Agree to take a break before an argument takes place. In other words, agree with your partner to respect the other’s request to break away from a disagreement before one or the other causes it to become heated or out of hand.
You may want to have a certain sign, such as raising your left arm, to signal that it’s time for a break.
Don’t take a time out for such a long period of time that you don’t finish the discussion. That isn’t healthy for either one of you. Before you separate for the break time, agree to a time limit to come back together.
During the time out from an argument or disagreement, take some deep breaths, take a walk, listen to some soothing music or anything that will distract you from your emotional tirade.
Come back together with a resolve that you’re going to work this out in a civilized and compromising manner and come to a conclusion that’s best for you, as a couple – not individually.
Mark Goulston, M.D., wrote in his book, “The 6 Secrets of a Lasting Relationship,” that “…we don’t fall out of love. Rather, love falls out of us, like the floors of a building whose foundation crumbles.”
If the foundation of your loving relationship contains cracks and weaknesses, you’re going to have to work extra hard to successfully resume your lives as a couple. Only you and he can determine if the result is worth the effort.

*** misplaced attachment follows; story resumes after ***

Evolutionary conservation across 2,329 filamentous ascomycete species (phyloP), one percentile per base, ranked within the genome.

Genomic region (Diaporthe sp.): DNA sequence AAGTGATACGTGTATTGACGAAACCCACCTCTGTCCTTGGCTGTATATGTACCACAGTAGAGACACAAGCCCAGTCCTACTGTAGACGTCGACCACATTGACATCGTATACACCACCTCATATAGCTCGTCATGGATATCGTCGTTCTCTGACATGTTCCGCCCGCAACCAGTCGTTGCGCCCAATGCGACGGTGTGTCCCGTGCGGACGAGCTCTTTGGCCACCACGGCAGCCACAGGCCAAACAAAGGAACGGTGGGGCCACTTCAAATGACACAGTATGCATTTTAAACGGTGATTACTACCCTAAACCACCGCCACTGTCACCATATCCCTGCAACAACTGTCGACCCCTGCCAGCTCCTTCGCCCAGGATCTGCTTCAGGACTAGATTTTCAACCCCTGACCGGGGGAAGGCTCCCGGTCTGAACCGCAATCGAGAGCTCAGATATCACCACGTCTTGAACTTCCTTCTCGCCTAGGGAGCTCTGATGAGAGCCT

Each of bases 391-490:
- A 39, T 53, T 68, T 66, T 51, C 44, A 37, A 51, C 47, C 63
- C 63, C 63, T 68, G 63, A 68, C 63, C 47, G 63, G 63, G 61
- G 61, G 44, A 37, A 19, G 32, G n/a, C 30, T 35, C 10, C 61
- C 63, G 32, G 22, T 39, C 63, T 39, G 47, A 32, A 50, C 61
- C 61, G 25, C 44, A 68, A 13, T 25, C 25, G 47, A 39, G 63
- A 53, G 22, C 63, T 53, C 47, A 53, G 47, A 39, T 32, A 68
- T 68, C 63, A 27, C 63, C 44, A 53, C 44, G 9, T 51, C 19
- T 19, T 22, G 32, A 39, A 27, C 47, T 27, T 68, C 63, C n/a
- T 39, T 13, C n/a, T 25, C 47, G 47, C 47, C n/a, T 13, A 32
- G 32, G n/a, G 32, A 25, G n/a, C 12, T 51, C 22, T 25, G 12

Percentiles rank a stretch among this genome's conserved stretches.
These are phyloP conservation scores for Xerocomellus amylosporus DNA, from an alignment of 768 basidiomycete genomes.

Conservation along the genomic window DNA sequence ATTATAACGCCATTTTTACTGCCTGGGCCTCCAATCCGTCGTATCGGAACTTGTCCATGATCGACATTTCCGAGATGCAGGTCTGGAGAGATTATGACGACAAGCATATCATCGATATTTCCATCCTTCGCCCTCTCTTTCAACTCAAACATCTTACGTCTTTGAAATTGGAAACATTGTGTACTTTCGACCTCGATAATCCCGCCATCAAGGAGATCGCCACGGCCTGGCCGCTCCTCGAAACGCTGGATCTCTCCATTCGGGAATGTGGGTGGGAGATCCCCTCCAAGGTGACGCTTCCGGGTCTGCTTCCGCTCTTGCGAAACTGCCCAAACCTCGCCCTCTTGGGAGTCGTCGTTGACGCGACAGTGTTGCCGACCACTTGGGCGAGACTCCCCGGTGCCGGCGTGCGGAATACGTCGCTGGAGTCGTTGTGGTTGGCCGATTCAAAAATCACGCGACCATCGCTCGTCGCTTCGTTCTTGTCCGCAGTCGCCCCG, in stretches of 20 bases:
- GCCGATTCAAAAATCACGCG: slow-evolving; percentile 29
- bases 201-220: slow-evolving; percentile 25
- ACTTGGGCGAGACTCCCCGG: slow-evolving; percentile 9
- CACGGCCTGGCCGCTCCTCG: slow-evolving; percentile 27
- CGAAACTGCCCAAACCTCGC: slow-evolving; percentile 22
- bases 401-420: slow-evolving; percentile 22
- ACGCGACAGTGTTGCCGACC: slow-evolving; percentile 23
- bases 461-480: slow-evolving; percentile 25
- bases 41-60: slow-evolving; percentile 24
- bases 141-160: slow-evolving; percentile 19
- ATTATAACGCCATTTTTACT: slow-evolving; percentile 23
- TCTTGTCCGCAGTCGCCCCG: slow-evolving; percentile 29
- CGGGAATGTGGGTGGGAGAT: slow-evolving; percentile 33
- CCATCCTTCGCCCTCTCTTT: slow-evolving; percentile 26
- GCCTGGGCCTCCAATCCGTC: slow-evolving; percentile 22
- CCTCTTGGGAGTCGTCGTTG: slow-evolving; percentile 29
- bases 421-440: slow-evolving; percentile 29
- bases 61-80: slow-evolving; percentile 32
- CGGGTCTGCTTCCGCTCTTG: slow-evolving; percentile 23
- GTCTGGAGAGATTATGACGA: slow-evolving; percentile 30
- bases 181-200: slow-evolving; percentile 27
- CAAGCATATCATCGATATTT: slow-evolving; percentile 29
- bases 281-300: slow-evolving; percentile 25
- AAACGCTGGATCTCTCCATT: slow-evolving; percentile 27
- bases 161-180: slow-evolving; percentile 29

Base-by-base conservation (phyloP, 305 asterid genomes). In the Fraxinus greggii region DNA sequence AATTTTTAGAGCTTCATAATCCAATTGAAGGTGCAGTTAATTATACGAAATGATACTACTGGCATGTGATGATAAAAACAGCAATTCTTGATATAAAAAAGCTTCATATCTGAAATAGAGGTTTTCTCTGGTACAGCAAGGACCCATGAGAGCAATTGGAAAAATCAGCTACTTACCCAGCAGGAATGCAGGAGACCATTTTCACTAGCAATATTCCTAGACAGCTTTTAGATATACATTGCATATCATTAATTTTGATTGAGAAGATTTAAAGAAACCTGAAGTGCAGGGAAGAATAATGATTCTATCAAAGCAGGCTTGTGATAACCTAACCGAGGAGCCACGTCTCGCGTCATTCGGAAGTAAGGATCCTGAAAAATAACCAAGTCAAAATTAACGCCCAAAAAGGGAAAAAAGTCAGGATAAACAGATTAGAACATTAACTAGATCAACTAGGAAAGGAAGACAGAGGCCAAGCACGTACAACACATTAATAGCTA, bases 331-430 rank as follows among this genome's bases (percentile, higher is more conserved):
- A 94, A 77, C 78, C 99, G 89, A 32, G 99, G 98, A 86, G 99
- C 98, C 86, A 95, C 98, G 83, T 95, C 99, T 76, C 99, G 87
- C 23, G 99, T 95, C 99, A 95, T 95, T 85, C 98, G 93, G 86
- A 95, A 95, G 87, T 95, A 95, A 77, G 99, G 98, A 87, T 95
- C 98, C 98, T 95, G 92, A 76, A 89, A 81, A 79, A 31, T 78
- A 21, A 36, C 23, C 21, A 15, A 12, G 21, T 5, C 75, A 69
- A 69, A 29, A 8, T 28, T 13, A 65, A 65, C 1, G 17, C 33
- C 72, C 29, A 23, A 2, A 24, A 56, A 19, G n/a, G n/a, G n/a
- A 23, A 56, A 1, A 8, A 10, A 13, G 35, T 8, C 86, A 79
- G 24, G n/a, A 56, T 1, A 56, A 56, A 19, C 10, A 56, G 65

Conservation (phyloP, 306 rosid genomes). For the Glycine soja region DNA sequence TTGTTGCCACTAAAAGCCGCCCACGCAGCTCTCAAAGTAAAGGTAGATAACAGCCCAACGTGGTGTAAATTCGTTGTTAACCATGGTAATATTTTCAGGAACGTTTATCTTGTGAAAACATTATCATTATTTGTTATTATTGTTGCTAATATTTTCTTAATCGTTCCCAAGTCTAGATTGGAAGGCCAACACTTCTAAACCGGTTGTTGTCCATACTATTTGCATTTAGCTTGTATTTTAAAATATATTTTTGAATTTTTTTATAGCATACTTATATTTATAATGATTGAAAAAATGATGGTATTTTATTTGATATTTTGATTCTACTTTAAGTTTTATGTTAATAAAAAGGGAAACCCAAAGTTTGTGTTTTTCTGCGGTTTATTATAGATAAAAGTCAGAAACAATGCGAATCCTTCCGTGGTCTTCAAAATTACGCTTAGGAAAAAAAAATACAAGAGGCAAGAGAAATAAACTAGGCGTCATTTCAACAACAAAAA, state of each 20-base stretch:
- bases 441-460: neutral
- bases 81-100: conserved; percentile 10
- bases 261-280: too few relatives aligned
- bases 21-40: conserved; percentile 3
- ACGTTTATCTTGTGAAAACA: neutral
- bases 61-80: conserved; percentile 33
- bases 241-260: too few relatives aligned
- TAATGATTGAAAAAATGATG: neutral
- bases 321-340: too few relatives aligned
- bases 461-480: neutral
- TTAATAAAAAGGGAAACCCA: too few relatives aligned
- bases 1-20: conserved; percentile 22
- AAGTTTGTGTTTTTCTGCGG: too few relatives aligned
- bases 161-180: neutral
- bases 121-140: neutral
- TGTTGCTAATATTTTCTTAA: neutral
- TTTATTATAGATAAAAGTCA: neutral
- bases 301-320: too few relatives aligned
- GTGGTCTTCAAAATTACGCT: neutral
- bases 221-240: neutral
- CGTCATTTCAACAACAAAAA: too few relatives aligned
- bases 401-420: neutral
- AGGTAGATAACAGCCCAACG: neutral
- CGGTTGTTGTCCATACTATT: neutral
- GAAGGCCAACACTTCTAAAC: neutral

The Breakup May Have Strengthened Your Relationship
You’ve been apart for a while and more than ever realize that you’ve both made a mistake by breaking up. This knowledge alone will have helped to strengthen your new and improved relationship.
Having time to think about what you had – and lost – is a sobering experience that you emerge from with either a stronger determination to resume the relationship successfully or to go your separate ways.
If you’re reading this book, you’ve obviously come to the conclusion that you’re better off as a couple and are doing what you can to resume the relationship and make it a successful one.
Assessing what went wrong in your previous relationship is a sure way to keep it from happening again. You’ll be more cautious in what you say and do and will make more of an effort to avoid topics of conversation that you know are trigger points to resentment and arguments.
Both of you should want to nurture the new relationship and make it work. This doesn’t mean that you should give up everything for him again. Continue seeing your friends and family and pampering yourself on a regular basis.
He’ll see that you’re a more independent thinker and partner and that’s decidedly attractive.